Members of industry remain firmly upbeat about the prospects for Asian real estate markets in the new year.
A new research report indicates that real estate markets in Asia are set to enjoy a healthy performance in 2014 on the back of keen competition for regular assets in key areas.
According to the report jointly issued by the Urban Land Institute (ULI) and PwC, entitled Emerging Trends in Real Estate Asia Pacific 2014, the robust outlook for Asian property markets next year builds upon on a strong performance this year, during which real estate in the region “barely flinched” despite the adverse impact on other asset classes of waning economic stimulus in the US and concerns over interest rate hikes.
The report surveyed the opinions of over 250 prominent members of the real estate sector, including developers, consultants, lenders, brokers and property company representatives.
According Raymond Chow, ULI North Asia chairman, higher prices and reduced yields for core products have failed to diminish the enthusiasm of investors, leading to an increased focus on niche property categories such as senior care and logistics.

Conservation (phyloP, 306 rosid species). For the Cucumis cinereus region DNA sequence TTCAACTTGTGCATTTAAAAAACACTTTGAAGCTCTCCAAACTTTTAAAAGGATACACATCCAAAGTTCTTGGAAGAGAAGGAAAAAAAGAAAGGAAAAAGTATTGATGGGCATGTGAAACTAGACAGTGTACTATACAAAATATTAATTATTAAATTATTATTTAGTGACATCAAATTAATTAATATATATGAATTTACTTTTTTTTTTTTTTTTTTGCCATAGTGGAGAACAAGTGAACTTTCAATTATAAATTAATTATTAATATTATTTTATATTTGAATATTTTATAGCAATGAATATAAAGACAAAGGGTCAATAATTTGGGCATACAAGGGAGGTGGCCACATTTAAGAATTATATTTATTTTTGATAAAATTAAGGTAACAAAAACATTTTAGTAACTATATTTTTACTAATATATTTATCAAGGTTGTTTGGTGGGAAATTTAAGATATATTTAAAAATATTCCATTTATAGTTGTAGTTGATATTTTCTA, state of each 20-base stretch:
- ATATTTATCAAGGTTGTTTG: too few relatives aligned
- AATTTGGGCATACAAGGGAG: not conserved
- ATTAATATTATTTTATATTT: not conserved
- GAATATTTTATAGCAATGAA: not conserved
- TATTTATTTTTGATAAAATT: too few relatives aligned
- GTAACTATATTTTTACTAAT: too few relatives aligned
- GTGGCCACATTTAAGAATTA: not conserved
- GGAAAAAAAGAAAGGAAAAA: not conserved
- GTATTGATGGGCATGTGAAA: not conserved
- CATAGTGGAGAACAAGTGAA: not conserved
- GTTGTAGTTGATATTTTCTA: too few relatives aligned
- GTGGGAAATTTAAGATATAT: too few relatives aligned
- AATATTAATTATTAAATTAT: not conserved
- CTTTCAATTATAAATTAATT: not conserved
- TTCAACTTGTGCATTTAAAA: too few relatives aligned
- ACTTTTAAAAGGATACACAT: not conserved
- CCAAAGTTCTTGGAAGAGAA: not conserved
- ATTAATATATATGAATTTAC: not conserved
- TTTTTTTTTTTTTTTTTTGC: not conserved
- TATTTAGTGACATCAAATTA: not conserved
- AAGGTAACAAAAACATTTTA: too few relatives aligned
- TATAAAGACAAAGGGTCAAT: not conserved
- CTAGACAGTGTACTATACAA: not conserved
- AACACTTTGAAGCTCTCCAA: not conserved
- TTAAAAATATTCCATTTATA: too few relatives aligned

Investors are searching for fresh opportunities in emerging markets, particularly in Southeast Asian mega-cities such as Jakarta and Manila, which promise greater returns that can compensate for cap rate compression and higher interest rates.
Among developed economies, Japan has made a surprise re-emergence as the leading market for investment and development, returning to the top of the rankings for the first time in five years.
Despite the prolonged doldrums endured by the Japaneses economy, the report says the country remains a key destination for capital flows hailing from other parts of the Asia-Pacific, with its near-term prospects enhanced by the massive monetary stimulus program launched by Prime Minister Shinzo Abe.
OECD real estate markets are also set to benefit from strong appetites of in Asia for property, with unprecedented levels of capital flowing toward the West from various investor types, including sovereign wealth funds, institutional investors, insurance companies and private purchasers.